Many people say that they can’t have a garden as the dogs wreck it. It doesn’t have to be this way. There are many things that you can do to protect your garden from your dog. Being young and exuberant, puppies put the greatest pressure on a garden.
First of all, watch your puppy as he careers around the place. It is almost certain that he will have favourite routes. He will tend to avoid big mature shrubs which he will realise are immovable, relatively solid, objects. It is just possible that the favourite routes will include some of the paths which you have laid out for humans since they will be easy to use. However dogs tend not to have not read the gardening design books and have little respect for the meandering path you have laid out to take you on a journey round your garden. He will just tend to choose the path of least resistance and probably the shortest route from A to B. Once this route is established, it is likely that it will be used for years. Use this to your advantage. Know where that route is and don’t plant on it – your dog deserves the freedom to run around. However, if the route goes through your flower beds, do plant robust plants close to it. They will gradually grow and hide the route to human eyes, without ruining it as a canine highway. Your dog will still be able to enjoy letting off steam and so what if a few leaves or flowers suffer in the mean time.
So how do you deal with newly emerging or planted plants? Well, there is a solution. I use plant supports as a way of indicating to the dogs that this is something that they should go around or maybe in the middle of a game, over. The plant supports have to be capable of standing up to the mass of your dog as it runs at full pelt. After many years trying different ones, I have built up a stock of coated metal supports. You should also ensure that the metal is sufficiently tough for the job they have to do. Plastic ones just don’t provide an effective enough deterrent. I particularly like ones that consist of a circular grid with legs attached. Recently I have also come across some that are semi circular with legs. These are particularly useful when plants are falling over the edge of my borders. The L shaped ones that hook into each other just separate far too easily when dogs race into them and therefore provide no deterrent.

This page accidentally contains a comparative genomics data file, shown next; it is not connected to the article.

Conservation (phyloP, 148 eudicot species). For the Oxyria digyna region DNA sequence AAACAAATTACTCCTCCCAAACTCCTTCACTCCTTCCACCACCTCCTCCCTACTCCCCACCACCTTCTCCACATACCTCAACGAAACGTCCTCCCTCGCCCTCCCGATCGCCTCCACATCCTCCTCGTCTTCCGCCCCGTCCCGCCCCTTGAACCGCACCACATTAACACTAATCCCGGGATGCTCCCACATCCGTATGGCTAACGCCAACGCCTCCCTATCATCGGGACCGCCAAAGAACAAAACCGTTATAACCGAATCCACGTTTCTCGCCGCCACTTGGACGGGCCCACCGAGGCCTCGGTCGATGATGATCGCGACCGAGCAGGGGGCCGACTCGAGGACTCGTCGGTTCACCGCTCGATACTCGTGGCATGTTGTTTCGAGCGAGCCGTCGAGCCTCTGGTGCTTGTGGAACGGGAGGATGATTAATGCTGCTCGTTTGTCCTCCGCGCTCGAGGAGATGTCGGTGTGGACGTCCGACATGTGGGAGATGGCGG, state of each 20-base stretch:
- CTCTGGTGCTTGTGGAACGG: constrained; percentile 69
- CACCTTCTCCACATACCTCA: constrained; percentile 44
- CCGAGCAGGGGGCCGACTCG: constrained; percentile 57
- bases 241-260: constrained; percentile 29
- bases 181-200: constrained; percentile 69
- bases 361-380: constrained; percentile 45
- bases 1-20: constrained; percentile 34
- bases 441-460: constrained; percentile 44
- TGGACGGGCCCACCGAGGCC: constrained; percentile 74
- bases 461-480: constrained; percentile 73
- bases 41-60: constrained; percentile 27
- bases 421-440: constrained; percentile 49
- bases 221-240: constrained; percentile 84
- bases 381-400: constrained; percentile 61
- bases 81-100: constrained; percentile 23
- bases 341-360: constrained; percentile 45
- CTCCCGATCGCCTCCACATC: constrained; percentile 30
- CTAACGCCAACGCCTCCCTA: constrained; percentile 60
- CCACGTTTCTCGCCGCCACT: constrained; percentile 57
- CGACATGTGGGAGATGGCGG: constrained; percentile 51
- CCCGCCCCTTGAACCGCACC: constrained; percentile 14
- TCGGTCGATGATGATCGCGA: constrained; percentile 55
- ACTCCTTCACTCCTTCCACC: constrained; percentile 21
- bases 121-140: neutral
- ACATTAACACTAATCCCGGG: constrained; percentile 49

The most surprising plant that I have treated in this way was a young rose bush that was in danger of being wrecked as it was right in the middle of where two puppies decided to play. I raced into the garage and grabbed a support. Once it was added, they ran into the support rather than the rose. Pretty quickly, they decided to move their game slightly to avoid the plant. The rose is now seven years old and is can now fend for itself when puppies are around.
Some dogs tend to think that you are not the only one who should be digging in the garden. You may find that the “ouch” command works as an indication that this is not what you want him to do. You could also put a pile of stones in the way. If you are happy to allow him one spot to dig in, you could plant a fast growing arching plant, such as a Fatsia, close to his favourite spot. This will cover the offending spot from view and allow him to continue with his mission.
Gardening is a matter of looking at your circumstances and making the appropriate compromises along the way. Having dogs in your garden will provide you with a greater challenge than most gardeners will face, but it is so much more satisfying when you do achieve the balance and have a garden that is designed for and protected from your dogs.